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  • The remains of Victor Emmanuel were interred in the Pantheon instead of being transported to the Savoy Mausoleum at Superga.

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  • For many years Usher was actively employed both in the government of his diocese and in the publication of several learned works, amongst which may be specified Emmanuel (a treatise upon the Incarnation), published in 1638, and Britannicarum Ecclesiarum Antiquitates, in 1639.

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  • There he became a convert from republicanism to monarchism, being convinced that only under the auspices of King Victor Emmanuel could Italy be freed, and together with Giorgio Pallavicini and Giuseppe La Farina he founded the Societd Nazionale Italiana with the object of propagating the idea of unity under the Piedmontese monarchy.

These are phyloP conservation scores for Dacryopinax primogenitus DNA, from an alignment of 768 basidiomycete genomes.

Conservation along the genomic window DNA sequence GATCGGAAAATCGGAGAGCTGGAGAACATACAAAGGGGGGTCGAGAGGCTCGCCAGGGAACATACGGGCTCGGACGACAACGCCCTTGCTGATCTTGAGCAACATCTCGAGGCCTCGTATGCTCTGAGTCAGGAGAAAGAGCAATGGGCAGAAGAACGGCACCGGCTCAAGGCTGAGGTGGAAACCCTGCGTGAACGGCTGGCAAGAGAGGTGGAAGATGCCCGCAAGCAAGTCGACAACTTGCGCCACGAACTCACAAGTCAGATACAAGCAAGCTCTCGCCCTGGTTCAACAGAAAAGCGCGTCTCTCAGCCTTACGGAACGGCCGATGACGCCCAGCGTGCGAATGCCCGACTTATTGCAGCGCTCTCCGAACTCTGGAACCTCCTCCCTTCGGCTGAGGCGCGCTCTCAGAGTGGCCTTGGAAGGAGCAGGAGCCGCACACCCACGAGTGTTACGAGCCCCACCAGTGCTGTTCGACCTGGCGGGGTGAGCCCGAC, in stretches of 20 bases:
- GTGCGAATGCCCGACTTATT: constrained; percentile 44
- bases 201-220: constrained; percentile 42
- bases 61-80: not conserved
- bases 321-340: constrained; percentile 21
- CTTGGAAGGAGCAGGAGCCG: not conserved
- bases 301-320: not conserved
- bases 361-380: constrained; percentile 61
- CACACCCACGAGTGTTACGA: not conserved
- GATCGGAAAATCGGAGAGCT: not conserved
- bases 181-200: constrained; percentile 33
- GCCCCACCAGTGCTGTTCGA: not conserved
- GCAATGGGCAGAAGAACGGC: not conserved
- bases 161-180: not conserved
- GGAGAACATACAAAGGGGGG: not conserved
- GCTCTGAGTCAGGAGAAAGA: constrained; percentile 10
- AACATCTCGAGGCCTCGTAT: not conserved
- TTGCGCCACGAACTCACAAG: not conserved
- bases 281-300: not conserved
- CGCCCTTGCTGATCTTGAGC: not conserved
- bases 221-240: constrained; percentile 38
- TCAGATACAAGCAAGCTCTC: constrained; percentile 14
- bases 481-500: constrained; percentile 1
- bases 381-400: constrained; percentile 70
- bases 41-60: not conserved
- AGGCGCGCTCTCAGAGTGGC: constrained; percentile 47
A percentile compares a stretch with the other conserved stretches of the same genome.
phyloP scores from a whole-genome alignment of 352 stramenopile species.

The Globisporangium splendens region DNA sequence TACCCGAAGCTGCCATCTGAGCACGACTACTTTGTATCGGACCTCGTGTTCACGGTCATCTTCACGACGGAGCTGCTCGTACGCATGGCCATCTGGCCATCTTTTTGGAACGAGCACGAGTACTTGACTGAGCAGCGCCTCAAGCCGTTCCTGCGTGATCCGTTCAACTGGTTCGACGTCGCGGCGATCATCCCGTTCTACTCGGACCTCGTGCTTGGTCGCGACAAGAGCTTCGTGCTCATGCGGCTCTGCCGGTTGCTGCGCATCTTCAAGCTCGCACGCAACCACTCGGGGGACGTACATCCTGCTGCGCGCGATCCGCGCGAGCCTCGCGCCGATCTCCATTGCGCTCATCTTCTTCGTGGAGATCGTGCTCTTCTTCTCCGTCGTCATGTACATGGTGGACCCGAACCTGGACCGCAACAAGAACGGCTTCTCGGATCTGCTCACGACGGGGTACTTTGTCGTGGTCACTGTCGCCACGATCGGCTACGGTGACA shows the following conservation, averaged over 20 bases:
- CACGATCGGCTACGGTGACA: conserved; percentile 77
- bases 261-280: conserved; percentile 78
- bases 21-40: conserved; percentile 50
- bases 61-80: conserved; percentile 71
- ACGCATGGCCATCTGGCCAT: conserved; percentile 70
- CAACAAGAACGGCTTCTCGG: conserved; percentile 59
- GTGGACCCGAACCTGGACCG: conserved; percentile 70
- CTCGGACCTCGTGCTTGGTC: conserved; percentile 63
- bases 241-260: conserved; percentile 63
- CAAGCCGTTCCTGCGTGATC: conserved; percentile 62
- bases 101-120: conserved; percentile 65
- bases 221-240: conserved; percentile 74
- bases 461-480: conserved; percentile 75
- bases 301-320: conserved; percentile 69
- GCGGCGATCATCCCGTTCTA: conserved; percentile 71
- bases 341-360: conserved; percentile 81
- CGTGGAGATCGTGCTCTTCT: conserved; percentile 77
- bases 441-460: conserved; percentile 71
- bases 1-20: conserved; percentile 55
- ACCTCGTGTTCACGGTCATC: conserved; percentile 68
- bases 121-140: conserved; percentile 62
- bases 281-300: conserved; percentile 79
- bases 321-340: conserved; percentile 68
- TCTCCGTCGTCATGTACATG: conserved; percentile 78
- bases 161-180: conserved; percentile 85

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  • In 1860 he acted as mediator between Victor Emmanuel's government and the republic of San Marino, and arranged a treaty by which the latter's liberties were guaranteed.

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  • della monarchia di Savoia (Turin, 1854); Degli ordini cavallereschi (Turin, 1846); Degli ordini religiosi (Turin, 1845); and the Memorie Segrete of Charles Albert, written by order of Victor Emmanuel but afterwards withdrawn.

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  • Dr Johnson's Jacobite sympathies are well known, and on the death of Victor Emmanuel I., the ex-king of Sardinia, in 1824, Lord Liverpool wrote to Canning saying "there are those who think that the ex-king was the lawful king of Great Britain."

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  • Gibson and begun in 1883; St Peter's Episcopal Church (French Gothic), of Hudson River bluestone; Emmanuel Baptist Church, of white granite; the Madison Avenue Reformed Church; and St Joseph's (Roman Catholic), of bluestone and Caen stone with marble trimmings.

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  • It was founded in 1737 by Charles Emmanuel III.

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  • It was sent from India to Emmanuel, king of Portugal, in 1513; and from a sketch taken in Lisbon, Albert Diirer composed his celebrated but fanciful engraving, which was reproduced in so many old books on natural history.